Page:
At last the splendid record of the Royal Navy's M.T.B.s, M.G.B.s, and M.L.s can be revealed. During the war in Europe, Coastal Forces performed the following feats; fought 780 actions with the enemy at sea; sank more than 500 enemy vessels; carried our nearly double the number of individual minelaying operations carried out by all other Naval minelayers; fired 1,169 torpedoes, scoring 301 certain or probable hits – a percentage better even than submarines; and shot down 32 enemy aircraft.
The cost of these successes was the loss in action of 170 Coastal Force craft. This “midget” Navy – the largest M.T.B. displaces only 120 tons – expanded a hundredfold in four years. At the outbreak of war there were only two flotillas of Coast Force craft. In 1944 it employed 3,000 officers and 22,000 ratings. Over 1,200 craft were built in the United Kingdom and over 300 in the Empire and the United States. Over 90 per cent of Coastal Force officers were R.N.V.R. And the same percentage of ratings were “Hostilities Only”.
With the Germans holding the French coast, the need for these little ships became acute. Mass production and prefabrication had to be used to a considerable extent. There was so much to be done that the “utility” M.L.s originally designed for anti-submarine work in coast waters were also used as minelayers, minesweepers, convoy escorts, gunboats, smokelayers, air-sea rescue craft and for duties with Combined Operations.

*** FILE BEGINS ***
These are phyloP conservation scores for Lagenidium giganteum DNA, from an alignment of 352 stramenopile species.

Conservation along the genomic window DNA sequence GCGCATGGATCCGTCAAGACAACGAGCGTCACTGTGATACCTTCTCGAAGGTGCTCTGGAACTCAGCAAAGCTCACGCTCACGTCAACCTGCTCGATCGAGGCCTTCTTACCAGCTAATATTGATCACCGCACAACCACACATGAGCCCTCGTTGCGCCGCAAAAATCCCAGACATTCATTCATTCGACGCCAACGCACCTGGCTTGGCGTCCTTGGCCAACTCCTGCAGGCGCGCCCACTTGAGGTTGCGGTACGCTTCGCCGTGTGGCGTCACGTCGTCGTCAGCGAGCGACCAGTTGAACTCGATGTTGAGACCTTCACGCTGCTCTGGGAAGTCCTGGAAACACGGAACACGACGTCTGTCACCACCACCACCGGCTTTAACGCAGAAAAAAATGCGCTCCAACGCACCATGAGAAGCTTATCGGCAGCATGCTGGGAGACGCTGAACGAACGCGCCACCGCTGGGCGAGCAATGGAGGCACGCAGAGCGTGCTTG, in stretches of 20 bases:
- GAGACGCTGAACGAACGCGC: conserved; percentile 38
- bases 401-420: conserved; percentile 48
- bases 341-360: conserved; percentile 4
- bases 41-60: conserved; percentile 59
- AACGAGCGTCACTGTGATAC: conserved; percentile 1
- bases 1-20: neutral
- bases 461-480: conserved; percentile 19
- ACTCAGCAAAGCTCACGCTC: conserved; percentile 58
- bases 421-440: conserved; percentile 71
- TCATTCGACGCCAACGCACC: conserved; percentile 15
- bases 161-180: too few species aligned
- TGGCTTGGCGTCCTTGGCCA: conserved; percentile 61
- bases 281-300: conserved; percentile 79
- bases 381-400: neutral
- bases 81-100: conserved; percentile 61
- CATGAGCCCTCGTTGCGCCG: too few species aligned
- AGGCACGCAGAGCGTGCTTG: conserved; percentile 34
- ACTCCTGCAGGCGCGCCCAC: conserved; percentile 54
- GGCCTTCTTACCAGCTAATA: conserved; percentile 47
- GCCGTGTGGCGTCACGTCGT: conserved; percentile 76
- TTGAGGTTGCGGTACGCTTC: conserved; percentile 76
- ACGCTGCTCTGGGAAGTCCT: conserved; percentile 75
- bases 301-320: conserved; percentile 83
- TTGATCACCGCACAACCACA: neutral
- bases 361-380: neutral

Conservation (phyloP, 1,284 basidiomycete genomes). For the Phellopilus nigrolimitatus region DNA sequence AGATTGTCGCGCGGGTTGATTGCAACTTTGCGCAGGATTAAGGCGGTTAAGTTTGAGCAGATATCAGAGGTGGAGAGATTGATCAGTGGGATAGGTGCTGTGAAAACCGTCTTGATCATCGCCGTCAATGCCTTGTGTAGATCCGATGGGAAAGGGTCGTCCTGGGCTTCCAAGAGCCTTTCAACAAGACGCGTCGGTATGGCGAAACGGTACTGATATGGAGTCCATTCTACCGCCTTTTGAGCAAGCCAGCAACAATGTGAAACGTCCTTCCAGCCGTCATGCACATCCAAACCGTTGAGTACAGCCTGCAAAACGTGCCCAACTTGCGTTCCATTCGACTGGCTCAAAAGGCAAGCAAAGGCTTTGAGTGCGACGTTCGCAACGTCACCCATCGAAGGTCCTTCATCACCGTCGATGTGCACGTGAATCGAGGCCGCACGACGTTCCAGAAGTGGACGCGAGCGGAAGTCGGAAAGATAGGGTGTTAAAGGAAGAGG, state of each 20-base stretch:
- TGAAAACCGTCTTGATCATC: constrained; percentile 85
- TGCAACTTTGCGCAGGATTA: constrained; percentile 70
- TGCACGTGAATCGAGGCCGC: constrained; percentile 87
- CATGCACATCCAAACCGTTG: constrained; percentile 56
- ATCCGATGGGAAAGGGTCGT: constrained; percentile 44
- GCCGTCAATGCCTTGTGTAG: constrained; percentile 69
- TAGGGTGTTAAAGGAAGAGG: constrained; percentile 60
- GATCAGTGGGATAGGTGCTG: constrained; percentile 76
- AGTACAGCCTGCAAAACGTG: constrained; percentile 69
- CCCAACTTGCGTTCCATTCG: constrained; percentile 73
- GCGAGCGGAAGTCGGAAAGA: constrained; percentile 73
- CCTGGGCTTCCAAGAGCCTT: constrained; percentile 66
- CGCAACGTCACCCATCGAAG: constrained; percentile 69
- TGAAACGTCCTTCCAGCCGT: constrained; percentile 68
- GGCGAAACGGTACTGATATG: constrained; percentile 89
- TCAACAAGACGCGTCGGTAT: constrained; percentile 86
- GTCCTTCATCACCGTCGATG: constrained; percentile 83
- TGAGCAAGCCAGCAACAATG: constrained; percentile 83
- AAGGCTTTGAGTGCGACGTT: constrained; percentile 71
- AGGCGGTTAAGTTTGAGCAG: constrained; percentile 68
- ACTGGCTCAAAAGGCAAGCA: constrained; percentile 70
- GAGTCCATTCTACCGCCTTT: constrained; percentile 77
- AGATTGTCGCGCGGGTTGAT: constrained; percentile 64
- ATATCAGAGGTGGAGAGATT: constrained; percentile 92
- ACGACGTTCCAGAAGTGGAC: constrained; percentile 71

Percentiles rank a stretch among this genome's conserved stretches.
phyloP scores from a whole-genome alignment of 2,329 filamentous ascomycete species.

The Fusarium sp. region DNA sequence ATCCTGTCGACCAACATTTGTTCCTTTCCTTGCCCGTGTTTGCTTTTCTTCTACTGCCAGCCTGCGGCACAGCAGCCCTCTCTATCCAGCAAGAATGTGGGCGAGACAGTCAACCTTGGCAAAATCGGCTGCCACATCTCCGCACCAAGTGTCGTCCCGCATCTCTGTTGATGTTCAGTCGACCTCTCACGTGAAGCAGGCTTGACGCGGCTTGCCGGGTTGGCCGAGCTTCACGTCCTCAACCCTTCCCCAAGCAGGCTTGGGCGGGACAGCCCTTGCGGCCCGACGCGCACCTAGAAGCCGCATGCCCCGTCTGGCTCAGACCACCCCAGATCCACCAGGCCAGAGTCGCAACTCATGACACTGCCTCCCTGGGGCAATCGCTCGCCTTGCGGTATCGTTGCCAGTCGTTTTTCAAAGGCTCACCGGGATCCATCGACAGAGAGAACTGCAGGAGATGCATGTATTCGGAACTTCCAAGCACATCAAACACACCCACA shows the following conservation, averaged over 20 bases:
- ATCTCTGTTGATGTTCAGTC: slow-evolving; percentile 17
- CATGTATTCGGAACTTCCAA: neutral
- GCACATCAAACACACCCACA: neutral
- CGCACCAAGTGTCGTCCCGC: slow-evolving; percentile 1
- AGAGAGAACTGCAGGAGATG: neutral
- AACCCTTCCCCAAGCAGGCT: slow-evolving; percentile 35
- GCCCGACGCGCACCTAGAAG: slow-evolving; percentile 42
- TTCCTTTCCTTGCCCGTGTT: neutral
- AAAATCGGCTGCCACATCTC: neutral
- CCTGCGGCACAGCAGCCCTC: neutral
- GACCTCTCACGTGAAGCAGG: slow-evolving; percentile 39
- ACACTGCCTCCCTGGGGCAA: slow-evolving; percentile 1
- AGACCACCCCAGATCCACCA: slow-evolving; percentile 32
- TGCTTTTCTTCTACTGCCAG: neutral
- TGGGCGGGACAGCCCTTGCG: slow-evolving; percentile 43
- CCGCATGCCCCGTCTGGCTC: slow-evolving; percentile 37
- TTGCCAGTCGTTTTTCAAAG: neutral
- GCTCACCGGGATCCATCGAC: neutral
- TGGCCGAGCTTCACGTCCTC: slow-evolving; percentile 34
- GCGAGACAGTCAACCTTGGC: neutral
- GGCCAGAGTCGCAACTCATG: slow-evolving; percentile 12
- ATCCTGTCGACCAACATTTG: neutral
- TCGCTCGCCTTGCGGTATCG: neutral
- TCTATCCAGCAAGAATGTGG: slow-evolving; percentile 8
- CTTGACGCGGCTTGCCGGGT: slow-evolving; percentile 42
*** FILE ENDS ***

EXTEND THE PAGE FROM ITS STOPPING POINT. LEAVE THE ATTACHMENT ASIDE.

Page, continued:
Coastal Forces started their operational career in the Dunkirk evacuation and the fall of Holland. During that tense period they evacuated the Belgian Cabinet, Admiral Keyes, General Alexander and other notabilities. In the late part of 1940 the German E-boats appeared, and then began the four-year dual. In defending our convoys, gunboats, torpedo-boats and motor launches sank 48 E-boats and mauled twice that number.
The Navy's contribution to the famous raid on St. Nazaire was exclusively from Coastal Forces, with the exception of H.M.S. Campbeltown, the destroyer which rammed and exploded at the dock gates. Of the 18 small craft that went into the attack only four came back. In the latter half of 1942, M.T.B. operations were carried for the first time into the fjords of Norway. Raids from the Shetlands entailed long sea passages in severe weather conditions and a stay of often several days hidden amongst the fjords.
In a “cat-and-mouse” campaign in the waters of the Adriatic and Aegean, M.T.B.s developed the technique of boarding enemy vessels and capturing them. During the Invasion of France, a total of 28 M.T.B. flotillas were in operation at home.
In their most successful year, 1944, Coastal Forces averaged more than one action a day over the whole twelve months, actually having 378 engagements with the enemy. In one week working with destroyers during the evacuation of Le Havre by the Germans, Coastal Forces destroyed 20 ships without loss to themselves. In the final stages of the European War, Coastal Forces had to counter midget U-boats; of 81 midgets sunk or captured, Coastal Forces claimed 23.